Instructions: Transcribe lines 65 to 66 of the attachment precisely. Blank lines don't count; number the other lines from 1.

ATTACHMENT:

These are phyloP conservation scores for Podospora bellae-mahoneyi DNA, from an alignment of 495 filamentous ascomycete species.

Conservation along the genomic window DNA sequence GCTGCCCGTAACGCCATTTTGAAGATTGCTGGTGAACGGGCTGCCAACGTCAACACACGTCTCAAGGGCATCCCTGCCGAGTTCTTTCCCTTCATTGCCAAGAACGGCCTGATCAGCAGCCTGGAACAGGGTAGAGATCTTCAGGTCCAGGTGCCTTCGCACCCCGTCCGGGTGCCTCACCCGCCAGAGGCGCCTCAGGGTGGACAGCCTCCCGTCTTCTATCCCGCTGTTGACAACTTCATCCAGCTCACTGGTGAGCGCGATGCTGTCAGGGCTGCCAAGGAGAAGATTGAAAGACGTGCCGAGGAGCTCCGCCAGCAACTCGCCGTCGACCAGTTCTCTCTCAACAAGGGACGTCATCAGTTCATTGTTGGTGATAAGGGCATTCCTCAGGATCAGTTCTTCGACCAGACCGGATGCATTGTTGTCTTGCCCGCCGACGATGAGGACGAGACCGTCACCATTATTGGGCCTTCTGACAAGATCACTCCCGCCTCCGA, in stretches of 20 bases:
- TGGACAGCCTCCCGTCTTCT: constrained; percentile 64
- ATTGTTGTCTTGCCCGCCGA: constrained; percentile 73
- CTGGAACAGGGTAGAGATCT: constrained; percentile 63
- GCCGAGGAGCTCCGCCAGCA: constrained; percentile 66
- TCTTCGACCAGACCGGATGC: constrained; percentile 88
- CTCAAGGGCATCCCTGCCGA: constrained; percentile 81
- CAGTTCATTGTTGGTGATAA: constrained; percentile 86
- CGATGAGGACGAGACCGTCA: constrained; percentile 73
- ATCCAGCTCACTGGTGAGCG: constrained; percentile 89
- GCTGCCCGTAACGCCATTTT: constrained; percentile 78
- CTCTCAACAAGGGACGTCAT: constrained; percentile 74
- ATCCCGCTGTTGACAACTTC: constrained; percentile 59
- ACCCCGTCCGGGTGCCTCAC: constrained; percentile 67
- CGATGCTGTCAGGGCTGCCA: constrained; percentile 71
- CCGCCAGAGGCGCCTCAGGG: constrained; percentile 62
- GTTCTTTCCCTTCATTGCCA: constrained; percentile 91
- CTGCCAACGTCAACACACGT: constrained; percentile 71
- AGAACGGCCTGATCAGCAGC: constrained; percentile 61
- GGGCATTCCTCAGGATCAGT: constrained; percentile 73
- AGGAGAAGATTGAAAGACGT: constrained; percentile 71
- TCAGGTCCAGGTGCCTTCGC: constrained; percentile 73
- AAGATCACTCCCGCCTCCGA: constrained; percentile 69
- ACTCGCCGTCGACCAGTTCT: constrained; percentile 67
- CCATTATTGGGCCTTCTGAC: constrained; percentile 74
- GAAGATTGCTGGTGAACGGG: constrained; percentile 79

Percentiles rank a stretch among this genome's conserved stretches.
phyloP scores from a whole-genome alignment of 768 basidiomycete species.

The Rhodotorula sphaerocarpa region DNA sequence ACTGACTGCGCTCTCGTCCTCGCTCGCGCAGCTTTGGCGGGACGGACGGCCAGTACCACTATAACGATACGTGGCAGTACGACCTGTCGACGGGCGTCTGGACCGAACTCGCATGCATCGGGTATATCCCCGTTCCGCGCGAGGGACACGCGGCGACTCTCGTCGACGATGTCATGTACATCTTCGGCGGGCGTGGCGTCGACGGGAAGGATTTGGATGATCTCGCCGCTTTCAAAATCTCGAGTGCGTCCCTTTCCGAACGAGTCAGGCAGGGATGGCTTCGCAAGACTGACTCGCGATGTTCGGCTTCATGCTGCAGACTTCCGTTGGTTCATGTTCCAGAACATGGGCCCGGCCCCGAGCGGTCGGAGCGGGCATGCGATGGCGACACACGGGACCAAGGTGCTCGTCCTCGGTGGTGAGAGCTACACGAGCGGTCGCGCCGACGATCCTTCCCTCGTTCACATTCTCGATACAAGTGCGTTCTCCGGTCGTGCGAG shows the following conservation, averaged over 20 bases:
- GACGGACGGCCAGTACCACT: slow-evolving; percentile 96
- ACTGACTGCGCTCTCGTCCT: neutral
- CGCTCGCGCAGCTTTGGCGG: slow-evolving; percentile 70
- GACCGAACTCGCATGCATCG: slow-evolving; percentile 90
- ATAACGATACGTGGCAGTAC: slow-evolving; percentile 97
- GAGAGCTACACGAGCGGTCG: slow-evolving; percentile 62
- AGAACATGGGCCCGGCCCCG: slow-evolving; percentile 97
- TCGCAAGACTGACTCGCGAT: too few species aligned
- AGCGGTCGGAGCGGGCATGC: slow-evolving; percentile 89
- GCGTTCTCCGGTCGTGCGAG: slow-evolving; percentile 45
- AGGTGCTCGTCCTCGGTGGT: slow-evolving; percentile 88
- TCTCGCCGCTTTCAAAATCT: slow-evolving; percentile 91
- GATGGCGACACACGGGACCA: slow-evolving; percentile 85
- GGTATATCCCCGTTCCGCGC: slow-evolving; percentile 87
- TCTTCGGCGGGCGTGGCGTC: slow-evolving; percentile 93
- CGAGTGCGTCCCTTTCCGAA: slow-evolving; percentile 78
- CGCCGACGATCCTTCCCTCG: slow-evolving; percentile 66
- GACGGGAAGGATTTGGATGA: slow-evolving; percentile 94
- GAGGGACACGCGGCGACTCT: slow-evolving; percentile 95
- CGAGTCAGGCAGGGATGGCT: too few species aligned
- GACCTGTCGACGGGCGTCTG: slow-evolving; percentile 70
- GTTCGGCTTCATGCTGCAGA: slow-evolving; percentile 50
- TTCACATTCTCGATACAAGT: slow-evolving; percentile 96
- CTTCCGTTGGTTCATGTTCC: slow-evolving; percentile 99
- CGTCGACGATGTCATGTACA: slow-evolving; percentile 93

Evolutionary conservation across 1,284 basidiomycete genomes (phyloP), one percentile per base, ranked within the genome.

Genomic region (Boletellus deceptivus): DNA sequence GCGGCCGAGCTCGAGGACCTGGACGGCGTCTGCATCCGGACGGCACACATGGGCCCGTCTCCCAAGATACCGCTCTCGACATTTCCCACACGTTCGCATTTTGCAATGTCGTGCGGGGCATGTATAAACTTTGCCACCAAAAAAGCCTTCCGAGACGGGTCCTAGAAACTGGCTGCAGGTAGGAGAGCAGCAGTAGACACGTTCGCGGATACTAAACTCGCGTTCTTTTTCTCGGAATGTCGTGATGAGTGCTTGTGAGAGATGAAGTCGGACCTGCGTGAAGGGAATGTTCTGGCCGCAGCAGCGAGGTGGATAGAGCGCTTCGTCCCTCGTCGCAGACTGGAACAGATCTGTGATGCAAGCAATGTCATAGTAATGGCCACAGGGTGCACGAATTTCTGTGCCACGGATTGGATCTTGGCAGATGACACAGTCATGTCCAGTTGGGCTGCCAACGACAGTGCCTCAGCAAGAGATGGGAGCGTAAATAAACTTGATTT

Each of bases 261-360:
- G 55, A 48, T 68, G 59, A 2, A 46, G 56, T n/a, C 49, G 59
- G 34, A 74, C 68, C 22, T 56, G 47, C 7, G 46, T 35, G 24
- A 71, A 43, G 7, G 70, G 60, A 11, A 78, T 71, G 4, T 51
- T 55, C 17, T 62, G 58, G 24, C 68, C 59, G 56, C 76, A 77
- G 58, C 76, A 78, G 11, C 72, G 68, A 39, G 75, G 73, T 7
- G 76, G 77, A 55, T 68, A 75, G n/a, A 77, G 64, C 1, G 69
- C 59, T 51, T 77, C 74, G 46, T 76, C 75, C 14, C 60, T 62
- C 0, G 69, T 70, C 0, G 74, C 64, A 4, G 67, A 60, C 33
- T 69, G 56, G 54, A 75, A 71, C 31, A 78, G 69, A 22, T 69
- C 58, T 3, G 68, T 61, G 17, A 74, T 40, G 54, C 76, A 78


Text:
- C 59, T 51, T 77, C 74, G 46, T 76, C 75, C 14, C 60, T 62
- C 0, G 69, T 70, C 0, G 74, C 64, A 4, G 67, A 60, C 33